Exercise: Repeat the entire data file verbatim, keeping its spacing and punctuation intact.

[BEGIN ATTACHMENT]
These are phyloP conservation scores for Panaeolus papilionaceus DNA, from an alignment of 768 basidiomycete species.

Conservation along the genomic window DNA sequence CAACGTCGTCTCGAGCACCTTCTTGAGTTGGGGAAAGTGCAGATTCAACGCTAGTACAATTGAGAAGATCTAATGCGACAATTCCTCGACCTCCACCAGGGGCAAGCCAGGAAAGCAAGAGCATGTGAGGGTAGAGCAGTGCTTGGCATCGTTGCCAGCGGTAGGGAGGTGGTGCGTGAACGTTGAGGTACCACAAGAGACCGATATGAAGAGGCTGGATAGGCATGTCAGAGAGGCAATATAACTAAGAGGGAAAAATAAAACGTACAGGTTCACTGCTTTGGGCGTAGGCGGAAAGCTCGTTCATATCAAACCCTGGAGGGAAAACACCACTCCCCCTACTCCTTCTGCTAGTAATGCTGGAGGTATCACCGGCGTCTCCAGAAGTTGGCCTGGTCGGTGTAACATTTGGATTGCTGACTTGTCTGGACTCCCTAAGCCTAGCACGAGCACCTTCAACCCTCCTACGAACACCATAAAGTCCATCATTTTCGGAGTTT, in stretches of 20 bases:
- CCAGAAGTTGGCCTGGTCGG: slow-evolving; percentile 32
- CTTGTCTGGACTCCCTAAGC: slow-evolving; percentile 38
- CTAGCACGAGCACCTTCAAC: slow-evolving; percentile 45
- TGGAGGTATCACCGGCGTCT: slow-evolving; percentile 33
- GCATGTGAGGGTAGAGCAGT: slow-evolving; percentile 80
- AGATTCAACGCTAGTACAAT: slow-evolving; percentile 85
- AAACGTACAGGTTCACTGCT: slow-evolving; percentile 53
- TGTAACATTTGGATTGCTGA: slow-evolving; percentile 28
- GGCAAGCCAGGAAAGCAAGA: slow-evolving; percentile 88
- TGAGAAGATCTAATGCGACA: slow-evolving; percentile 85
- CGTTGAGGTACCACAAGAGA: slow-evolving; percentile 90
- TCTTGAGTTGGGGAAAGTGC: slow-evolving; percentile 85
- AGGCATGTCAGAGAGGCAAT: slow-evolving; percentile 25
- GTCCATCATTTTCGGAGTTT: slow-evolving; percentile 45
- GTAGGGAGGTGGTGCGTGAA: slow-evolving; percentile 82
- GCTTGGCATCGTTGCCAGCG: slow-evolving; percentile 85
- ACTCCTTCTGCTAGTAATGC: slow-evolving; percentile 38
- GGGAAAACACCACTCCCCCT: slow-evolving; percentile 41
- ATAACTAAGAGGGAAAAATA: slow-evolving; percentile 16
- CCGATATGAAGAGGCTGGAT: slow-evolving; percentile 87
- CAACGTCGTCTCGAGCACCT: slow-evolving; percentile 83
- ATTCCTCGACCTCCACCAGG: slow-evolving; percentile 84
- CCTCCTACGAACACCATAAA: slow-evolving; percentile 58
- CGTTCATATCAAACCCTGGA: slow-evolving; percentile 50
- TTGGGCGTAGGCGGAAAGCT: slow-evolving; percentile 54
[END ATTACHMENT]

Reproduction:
These are phyloP conservation scores for Panaeolus papilionaceus DNA, from an alignment of 768 basidiomycete species.

Conservation along the genomic window DNA sequence CAACGTCGTCTCGAGCACCTTCTTGAGTTGGGGAAAGTGCAGATTCAACGCTAGTACAATTGAGAAGATCTAATGCGACAATTCCTCGACCTCCACCAGGGGCAAGCCAGGAAAGCAAGAGCATGTGAGGGTAGAGCAGTGCTTGGCATCGTTGCCAGCGGTAGGGAGGTGGTGCGTGAACGTTGAGGTACCACAAGAGACCGATATGAAGAGGCTGGATAGGCATGTCAGAGAGGCAATATAACTAAGAGGGAAAAATAAAACGTACAGGTTCACTGCTTTGGGCGTAGGCGGAAAGCTCGTTCATATCAAACCCTGGAGGGAAAACACCACTCCCCCTACTCCTTCTGCTAGTAATGCTGGAGGTATCACCGGCGTCTCCAGAAGTTGGCCTGGTCGGTGTAACATTTGGATTGCTGACTTGTCTGGACTCCCTAAGCCTAGCACGAGCACCTTCAACCCTCCTACGAACACCATAAAGTCCATCATTTTCGGAGTTT, in stretches of 20 bases:
- CCAGAAGTTGGCCTGGTCGG: slow-evolving; percentile 32
- CTTGTCTGGACTCCCTAAGC: slow-evolving; percentile 38
- CTAGCACGAGCACCTTCAAC: slow-evolving; percentile 45
- TGGAGGTATCACCGGCGTCT: slow-evolving; percentile 33
- GCATGTGAGGGTAGAGCAGT: slow-evolving; percentile 80
- AGATTCAACGCTAGTACAAT: slow-evolving; percentile 85
- AAACGTACAGGTTCACTGCT: slow-evolving; percentile 53
- TGTAACATTTGGATTGCTGA: slow-evolving; percentile 28
- GGCAAGCCAGGAAAGCAAGA: slow-evolving; percentile 88
- TGAGAAGATCTAATGCGACA: slow-evolving; percentile 85
- CGTTGAGGTACCACAAGAGA: slow-evolving; percentile 90
- TCTTGAGTTGGGGAAAGTGC: slow-evolving; percentile 85
- AGGCATGTCAGAGAGGCAAT: slow-evolving; percentile 25
- GTCCATCATTTTCGGAGTTT: slow-evolving; percentile 45
- GTAGGGAGGTGGTGCGTGAA: slow-evolving; percentile 82
- GCTTGGCATCGTTGCCAGCG: slow-evolving; percentile 85
- ACTCCTTCTGCTAGTAATGC: slow-evolving; percentile 38
- GGGAAAACACCACTCCCCCT: slow-evolving; percentile 41
- ATAACTAAGAGGGAAAAATA: slow-evolving; percentile 16
- CCGATATGAAGAGGCTGGAT: slow-evolving; percentile 87
- CAACGTCGTCTCGAGCACCT: slow-evolving; percentile 83
- ATTCCTCGACCTCCACCAGG: slow-evolving; percentile 84
- CCTCCTACGAACACCATAAA: slow-evolving; percentile 58
- CGTTCATATCAAACCCTGGA: slow-evolving; percentile 50
- TTGGGCGTAGGCGGAAAGCT: slow-evolving; percentile 54